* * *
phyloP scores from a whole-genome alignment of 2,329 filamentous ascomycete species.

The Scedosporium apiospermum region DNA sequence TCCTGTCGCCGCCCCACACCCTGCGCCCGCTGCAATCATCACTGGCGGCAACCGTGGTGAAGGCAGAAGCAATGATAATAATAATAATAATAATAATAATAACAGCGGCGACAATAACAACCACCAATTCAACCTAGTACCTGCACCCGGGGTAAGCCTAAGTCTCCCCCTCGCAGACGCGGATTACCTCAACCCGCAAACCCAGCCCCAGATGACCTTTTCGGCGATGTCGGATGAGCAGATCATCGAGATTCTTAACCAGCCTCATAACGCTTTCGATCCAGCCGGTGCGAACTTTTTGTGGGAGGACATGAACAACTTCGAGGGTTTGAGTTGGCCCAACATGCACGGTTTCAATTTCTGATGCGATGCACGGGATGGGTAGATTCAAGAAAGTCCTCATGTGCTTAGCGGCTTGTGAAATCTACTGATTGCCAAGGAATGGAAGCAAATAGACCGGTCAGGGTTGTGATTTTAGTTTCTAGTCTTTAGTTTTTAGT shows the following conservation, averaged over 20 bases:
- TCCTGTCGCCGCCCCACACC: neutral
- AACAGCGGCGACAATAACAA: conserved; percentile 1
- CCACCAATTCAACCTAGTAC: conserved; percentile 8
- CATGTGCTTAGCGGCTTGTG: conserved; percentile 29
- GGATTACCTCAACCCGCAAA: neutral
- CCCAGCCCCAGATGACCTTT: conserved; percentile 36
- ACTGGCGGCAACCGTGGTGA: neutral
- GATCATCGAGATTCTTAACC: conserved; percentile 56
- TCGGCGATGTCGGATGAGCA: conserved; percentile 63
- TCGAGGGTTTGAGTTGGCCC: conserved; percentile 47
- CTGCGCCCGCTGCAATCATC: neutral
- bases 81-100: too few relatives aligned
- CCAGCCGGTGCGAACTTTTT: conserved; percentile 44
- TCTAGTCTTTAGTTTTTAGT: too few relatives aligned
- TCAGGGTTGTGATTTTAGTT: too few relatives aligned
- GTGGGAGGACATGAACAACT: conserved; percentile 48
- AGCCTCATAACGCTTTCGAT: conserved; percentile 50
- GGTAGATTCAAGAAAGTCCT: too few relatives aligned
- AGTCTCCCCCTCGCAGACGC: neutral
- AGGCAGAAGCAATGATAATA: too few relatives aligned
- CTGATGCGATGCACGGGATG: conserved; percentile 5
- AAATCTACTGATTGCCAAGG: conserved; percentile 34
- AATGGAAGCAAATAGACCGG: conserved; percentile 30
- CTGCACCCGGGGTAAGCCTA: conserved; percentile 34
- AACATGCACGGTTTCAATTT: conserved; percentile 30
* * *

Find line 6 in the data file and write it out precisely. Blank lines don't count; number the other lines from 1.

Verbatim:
- CATGTGCTTAGCGGCTTGTG: conserved; percentile 29